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State Senate eyes restrictions to juvenile records

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By Mike Baker
Associated Press
OLYMPIA -- State senators began exploring a plan Friday that would restrict public access to juvenile court records, preventing businesses from assessing those crimes in the hiring process.
Supporters of the proposal said it was designed to help people from being burdened by mistakes from their youth, arguing that some employers may be unfairly using those problems to reject job applications. Sen. Nick Harper, D-Everett, said there are indications that the problems follow people for years.
"This bill gets at what it is we're really trying to address, which is emphasizing the rehabilitative nature of the system, not the punitive nature of it," Harper said.
But representatives for prosecutors and newspapers testified that the measure would unnecessarily impede access to the courts, especially since offenders can already go through a process to get juvenile records sealed. Tom McBride, executive secretary for the Washington Association of Prosecuting Attorneys, disputed the idea that businesses would put so much weight on juvenile crimes when hiring someone years later.
"Is the solution to hide that information?" McBride said. "It seems more healthy to deal with that than to push it away."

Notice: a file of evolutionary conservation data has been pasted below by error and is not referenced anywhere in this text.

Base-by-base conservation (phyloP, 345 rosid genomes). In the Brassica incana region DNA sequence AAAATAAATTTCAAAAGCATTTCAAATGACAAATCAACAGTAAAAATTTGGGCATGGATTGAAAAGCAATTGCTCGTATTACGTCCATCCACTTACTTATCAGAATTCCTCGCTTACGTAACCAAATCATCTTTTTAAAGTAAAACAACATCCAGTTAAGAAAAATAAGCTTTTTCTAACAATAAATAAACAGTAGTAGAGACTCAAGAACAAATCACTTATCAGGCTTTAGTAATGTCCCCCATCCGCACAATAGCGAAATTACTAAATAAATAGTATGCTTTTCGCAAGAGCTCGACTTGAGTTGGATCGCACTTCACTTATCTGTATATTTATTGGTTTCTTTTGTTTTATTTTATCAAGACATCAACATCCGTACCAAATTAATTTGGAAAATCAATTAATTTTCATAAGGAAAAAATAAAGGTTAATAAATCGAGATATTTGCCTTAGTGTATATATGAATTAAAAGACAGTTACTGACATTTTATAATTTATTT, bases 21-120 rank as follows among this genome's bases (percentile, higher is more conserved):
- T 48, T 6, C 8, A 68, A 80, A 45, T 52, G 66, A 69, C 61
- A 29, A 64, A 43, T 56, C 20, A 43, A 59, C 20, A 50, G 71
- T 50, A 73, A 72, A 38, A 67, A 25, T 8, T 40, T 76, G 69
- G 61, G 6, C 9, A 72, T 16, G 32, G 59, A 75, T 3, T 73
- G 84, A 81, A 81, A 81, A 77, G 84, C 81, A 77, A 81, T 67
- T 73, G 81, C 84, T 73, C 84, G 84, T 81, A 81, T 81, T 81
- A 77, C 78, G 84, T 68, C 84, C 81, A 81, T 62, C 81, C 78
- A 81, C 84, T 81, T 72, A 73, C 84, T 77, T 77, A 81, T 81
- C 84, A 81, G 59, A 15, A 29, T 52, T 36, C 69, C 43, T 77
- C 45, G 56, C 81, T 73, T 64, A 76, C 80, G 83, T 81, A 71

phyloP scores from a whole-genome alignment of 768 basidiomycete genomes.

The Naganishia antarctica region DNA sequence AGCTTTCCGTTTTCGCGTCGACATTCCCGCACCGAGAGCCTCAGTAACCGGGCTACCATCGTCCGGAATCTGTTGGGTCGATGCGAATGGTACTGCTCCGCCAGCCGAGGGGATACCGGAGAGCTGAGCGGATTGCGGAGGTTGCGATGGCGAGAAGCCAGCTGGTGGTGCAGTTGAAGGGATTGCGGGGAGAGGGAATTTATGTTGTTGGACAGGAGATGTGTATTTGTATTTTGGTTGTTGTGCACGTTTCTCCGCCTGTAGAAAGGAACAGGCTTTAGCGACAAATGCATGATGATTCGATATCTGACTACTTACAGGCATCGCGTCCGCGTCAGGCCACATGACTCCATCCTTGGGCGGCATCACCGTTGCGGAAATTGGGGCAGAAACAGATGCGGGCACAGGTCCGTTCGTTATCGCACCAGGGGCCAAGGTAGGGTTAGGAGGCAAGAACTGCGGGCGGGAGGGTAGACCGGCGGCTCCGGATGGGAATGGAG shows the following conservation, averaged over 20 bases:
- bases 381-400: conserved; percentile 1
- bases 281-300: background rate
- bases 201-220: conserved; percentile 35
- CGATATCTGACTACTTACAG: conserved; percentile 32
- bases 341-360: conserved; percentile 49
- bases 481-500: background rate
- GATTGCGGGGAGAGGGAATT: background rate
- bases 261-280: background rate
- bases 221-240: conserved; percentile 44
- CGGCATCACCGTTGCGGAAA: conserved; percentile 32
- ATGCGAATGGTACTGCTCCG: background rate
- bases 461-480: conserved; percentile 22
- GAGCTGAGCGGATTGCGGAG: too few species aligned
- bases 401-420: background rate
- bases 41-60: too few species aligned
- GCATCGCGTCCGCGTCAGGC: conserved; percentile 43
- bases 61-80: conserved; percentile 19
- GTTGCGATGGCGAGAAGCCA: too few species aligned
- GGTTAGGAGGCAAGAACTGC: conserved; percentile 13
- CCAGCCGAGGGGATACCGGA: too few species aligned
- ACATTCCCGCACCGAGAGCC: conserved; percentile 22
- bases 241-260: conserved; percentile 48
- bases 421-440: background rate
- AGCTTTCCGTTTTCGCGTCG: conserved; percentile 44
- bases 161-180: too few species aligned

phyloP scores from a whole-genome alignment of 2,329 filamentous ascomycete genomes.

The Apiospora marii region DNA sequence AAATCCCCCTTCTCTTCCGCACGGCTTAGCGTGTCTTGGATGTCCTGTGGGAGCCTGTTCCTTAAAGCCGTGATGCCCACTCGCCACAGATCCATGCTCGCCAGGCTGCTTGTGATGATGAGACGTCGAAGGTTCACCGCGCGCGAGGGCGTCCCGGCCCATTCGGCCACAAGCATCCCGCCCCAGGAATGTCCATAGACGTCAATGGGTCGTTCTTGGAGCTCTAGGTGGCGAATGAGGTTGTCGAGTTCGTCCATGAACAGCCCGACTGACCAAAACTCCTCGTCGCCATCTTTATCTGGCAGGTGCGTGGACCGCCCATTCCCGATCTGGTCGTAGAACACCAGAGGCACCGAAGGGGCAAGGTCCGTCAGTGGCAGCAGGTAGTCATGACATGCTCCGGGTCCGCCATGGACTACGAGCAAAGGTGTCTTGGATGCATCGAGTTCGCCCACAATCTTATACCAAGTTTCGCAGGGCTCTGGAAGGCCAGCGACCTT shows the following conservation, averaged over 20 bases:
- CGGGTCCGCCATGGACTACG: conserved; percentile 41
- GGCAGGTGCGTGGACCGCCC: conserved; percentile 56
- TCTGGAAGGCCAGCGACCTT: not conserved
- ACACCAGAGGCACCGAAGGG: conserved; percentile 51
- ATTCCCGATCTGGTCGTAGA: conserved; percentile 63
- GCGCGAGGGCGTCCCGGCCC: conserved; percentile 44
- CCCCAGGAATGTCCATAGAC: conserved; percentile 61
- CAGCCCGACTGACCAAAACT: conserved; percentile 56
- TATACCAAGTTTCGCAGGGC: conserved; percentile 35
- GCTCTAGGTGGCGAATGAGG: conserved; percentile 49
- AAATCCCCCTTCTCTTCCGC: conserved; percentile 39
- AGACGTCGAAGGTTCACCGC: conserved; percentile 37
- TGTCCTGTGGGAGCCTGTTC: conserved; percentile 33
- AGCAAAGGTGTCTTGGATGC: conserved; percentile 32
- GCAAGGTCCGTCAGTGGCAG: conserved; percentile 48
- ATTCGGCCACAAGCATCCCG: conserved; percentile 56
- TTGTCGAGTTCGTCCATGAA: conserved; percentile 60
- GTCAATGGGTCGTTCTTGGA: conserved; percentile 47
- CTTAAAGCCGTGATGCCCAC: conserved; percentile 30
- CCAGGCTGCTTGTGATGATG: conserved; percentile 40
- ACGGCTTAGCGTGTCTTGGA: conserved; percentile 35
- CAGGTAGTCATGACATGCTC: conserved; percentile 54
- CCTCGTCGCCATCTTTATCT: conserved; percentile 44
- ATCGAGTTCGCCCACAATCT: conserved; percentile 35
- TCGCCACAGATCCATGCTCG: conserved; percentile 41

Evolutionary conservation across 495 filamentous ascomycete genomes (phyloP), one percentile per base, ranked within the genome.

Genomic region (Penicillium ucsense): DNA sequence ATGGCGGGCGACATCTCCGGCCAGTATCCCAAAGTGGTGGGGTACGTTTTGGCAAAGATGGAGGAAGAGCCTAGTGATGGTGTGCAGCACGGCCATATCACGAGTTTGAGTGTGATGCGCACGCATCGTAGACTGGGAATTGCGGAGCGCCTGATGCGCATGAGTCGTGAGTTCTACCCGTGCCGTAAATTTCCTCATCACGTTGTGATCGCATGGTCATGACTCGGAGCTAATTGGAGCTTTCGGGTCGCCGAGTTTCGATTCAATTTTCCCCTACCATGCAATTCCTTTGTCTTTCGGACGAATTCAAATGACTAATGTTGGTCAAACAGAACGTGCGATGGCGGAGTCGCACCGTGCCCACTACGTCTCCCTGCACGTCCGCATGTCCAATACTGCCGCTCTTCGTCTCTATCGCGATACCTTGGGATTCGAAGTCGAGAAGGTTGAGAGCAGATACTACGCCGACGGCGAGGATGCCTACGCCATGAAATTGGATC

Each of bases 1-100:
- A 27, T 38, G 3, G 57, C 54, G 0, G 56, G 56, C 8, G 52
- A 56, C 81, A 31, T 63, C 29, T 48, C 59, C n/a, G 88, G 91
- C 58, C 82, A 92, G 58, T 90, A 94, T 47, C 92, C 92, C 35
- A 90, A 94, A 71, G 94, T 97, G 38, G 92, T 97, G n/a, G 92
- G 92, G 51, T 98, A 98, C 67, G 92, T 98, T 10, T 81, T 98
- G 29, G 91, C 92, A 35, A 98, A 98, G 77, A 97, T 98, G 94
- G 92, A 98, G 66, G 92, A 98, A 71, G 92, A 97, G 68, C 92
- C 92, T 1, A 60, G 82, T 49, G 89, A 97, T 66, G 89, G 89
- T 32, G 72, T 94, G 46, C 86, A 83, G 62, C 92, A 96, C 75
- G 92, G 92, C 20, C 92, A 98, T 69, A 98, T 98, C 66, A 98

State law currently allows the courts to defer disposition for one year after the juvenile is found guilty -- after which the conviction can be vacated. People with past cases that have been vacated are currently allowed to petition the court to have the records sealed
The new law would trigger more a more automatic sealing of cases in vacated juvenile cases.
Sen. Rosemary McAuliffe, D-Bothell, also raised questions about the bill, saying businesses should have a right to know what kind of legal trouble prospective employees may have had.
The Senate panel that began considering the bill did not take action on it Friday.
Rowland Thompson, who represents the Allied Daily Newspapers of Washington, said keeping the records open is important to ensure that the court system is operating properly and fairly. He said the state needs to maintain a presumption of openness in the courts.
"This is a sea change in how all this is done," Thompson said.
Story tags » LegislatureJuvenile Crime

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